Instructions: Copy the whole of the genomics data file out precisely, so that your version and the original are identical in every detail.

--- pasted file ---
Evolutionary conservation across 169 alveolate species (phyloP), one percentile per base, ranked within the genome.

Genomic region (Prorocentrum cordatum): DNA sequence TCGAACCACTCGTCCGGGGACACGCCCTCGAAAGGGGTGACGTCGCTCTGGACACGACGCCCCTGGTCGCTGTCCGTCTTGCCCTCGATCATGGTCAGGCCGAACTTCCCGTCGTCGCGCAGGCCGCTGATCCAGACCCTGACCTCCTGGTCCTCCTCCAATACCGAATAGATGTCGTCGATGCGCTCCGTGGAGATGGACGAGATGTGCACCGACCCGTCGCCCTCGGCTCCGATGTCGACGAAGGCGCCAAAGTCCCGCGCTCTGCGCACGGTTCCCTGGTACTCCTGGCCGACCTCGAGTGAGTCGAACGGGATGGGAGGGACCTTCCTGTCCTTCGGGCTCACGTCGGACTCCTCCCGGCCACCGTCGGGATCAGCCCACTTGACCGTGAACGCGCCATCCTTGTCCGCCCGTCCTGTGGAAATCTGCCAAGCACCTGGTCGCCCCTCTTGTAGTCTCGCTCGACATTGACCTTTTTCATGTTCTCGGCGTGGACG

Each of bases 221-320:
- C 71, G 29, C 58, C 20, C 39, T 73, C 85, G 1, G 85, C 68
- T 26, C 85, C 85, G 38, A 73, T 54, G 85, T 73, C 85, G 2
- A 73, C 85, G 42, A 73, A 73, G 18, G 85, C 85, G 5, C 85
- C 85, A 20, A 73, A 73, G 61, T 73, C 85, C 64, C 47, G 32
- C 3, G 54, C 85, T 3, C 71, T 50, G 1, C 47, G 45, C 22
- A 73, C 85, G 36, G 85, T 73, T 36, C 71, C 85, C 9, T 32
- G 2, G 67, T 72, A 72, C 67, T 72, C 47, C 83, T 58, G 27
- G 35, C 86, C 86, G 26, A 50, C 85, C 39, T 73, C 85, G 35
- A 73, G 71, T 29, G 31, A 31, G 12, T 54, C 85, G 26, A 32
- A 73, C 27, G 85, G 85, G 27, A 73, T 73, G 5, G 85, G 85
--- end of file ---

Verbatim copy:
Evolutionary conservation across 169 alveolate species (phyloP), one percentile per base, ranked within the genome.

Genomic region (Prorocentrum cordatum): DNA sequence TCGAACCACTCGTCCGGGGACACGCCCTCGAAAGGGGTGACGTCGCTCTGGACACGACGCCCCTGGTCGCTGTCCGTCTTGCCCTCGATCATGGTCAGGCCGAACTTCCCGTCGTCGCGCAGGCCGCTGATCCAGACCCTGACCTCCTGGTCCTCCTCCAATACCGAATAGATGTCGTCGATGCGCTCCGTGGAGATGGACGAGATGTGCACCGACCCGTCGCCCTCGGCTCCGATGTCGACGAAGGCGCCAAAGTCCCGCGCTCTGCGCACGGTTCCCTGGTACTCCTGGCCGACCTCGAGTGAGTCGAACGGGATGGGAGGGACCTTCCTGTCCTTCGGGCTCACGTCGGACTCCTCCCGGCCACCGTCGGGATCAGCCCACTTGACCGTGAACGCGCCATCCTTGTCCGCCCGTCCTGTGGAAATCTGCCAAGCACCTGGTCGCCCCTCTTGTAGTCTCGCTCGACATTGACCTTTTTCATGTTCTCGGCGTGGACG

Each of bases 221-320:
- C 71, G 29, C 58, C 20, C 39, T 73, C 85, G 1, G 85, C 68
- T 26, C 85, C 85, G 38, A 73, T 54, G 85, T 73, C 85, G 2
- A 73, C 85, G 42, A 73, A 73, G 18, G 85, C 85, G 5, C 85
- C 85, A 20, A 73, A 73, G 61, T 73, C 85, C 64, C 47, G 32
- C 3, G 54, C 85, T 3, C 71, T 50, G 1, C 47, G 45, C 22
- A 73, C 85, G 36, G 85, T 73, T 36, C 71, C 85, C 9, T 32
- G 2, G 67, T 72, A 72, C 67, T 72, C 47, C 83, T 58, G 27
- G 35, C 86, C 86, G 26, A 50, C 85, C 39, T 73, C 85, G 35
- A 73, G 71, T 29, G 31, A 31, G 12, T 54, C 85, G 26, A 32
- A 73, C 27, G 85, G 85, G 27, A 73, T 73, G 5, G 85, G 85